Objective: To determine the outcome in patients with subarachnoid haemorrhage from a ruptured aneurysm, particularly in those in whom the diagnosis was delayed.
Design: A two-year retrospective study of medical records of patients admitted to Westmead Hospital between July 1988 and June 1989.
Setting: A tertiary level teaching hospital.
Patients: Ninety-four patients treated for subarachnoid haemorrhage. In 15 cases the diagnosis was delayed.
Main outcome measures: Death, disability, or functional recovery.
Results: Overall, 40 (42.5%) patients died, 14 (15%) were disabled, and 40 made a functional recovery. Of the 62 patients who were treated surgically 38 (61%) made a functional recovery compared with two of the 32 (6%) who were not. Of the 15 in whom the diagnosis was delayed seven (47%) made a functional recovery. Confirmation of the diagnosis was delayed in four of the latter group because a cranial computed tomography scan showed no abnormalities.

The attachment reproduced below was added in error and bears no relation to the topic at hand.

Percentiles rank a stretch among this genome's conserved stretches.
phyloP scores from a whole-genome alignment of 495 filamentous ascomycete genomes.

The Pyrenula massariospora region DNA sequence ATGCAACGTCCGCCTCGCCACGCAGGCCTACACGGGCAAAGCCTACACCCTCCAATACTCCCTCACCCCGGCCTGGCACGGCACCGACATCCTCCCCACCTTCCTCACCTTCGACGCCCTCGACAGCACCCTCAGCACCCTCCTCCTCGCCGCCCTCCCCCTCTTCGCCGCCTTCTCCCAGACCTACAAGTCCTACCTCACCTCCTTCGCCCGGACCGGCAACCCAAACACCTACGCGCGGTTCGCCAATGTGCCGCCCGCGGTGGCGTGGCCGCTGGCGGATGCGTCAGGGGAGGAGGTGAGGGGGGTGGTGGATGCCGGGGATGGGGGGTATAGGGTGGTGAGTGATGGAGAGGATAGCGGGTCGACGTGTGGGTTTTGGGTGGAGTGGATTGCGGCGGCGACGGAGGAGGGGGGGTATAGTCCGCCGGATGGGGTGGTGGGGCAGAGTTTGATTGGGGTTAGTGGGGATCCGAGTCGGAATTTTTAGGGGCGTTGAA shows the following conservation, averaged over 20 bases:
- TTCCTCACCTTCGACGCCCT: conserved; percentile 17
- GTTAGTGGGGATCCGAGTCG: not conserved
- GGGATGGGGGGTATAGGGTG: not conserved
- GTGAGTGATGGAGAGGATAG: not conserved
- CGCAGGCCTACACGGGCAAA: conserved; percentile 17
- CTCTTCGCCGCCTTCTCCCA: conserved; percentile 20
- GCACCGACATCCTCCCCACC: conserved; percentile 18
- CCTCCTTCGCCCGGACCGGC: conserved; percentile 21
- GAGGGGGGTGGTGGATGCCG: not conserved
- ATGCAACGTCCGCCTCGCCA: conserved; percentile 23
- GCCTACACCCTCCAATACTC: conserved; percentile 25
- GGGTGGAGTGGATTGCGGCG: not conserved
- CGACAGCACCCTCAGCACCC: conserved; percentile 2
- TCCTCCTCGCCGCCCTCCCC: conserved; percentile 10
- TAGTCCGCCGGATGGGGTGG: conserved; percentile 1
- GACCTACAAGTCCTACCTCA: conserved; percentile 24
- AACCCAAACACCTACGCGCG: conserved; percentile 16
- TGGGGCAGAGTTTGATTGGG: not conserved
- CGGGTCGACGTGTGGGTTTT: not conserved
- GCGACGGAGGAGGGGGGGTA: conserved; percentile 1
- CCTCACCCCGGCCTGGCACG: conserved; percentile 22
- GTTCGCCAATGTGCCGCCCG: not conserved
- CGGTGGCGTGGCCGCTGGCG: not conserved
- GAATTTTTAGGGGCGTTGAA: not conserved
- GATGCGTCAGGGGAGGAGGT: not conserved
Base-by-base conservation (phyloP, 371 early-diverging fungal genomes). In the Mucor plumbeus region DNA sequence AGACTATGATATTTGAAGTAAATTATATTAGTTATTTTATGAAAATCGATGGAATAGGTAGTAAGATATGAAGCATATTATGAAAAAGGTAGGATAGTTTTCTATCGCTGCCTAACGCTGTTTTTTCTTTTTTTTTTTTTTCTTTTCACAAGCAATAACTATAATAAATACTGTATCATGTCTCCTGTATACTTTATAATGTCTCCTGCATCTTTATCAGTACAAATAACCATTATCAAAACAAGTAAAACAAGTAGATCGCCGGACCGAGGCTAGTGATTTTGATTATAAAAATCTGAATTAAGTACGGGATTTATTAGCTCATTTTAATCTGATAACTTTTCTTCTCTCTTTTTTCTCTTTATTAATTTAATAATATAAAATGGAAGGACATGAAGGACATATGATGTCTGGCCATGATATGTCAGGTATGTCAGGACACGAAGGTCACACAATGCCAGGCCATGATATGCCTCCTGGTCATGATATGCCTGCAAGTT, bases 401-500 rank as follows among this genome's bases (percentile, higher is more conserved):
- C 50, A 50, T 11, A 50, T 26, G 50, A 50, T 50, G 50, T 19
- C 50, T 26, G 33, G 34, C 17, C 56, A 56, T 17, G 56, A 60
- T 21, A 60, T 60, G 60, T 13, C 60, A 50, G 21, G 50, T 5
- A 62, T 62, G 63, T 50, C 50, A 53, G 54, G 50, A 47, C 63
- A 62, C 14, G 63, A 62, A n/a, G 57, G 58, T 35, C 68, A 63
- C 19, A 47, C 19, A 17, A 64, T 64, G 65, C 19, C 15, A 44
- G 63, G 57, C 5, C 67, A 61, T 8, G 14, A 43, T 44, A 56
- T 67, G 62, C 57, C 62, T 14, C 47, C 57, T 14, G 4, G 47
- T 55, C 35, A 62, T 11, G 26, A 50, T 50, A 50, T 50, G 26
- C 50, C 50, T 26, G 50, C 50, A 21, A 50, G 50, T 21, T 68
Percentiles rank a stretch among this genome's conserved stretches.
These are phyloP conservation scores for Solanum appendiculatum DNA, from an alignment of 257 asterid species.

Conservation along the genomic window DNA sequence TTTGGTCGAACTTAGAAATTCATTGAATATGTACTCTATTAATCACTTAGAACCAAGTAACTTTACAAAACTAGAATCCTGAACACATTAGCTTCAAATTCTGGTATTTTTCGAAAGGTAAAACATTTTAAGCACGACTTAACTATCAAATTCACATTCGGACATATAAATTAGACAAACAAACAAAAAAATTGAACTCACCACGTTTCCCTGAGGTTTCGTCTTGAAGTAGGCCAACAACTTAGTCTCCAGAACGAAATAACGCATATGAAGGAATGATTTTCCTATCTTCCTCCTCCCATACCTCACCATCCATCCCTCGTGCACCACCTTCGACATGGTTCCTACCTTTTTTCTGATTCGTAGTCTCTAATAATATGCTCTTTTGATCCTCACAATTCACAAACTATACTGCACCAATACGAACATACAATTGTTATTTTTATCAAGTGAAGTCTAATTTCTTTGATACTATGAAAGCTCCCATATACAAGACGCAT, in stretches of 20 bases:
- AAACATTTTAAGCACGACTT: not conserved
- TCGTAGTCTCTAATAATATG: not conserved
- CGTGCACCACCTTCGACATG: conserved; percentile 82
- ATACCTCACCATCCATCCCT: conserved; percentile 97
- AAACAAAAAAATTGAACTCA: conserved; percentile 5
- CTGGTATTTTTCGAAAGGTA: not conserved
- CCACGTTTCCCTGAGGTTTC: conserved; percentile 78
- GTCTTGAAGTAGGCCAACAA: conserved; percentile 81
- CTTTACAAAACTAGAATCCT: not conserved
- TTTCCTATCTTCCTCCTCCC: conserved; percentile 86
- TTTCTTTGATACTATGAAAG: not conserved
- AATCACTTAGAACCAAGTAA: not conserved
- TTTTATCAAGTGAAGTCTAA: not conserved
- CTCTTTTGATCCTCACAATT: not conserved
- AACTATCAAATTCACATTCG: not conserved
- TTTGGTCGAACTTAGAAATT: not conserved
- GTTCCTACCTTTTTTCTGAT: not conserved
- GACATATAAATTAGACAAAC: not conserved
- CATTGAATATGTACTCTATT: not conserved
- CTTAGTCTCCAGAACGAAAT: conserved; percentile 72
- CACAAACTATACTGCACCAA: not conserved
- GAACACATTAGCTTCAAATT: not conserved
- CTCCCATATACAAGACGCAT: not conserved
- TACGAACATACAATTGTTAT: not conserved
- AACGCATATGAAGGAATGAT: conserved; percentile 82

Conclusions: Earlier diagnosis, allowing early definitive surgical treatment, may improve the outcome in aneurysmal subarachnoid haemorrhage. The results of a computed tomography scan are diagnostic only if they are positive--a negative result must be interpreted in conjunction with the clinical picture.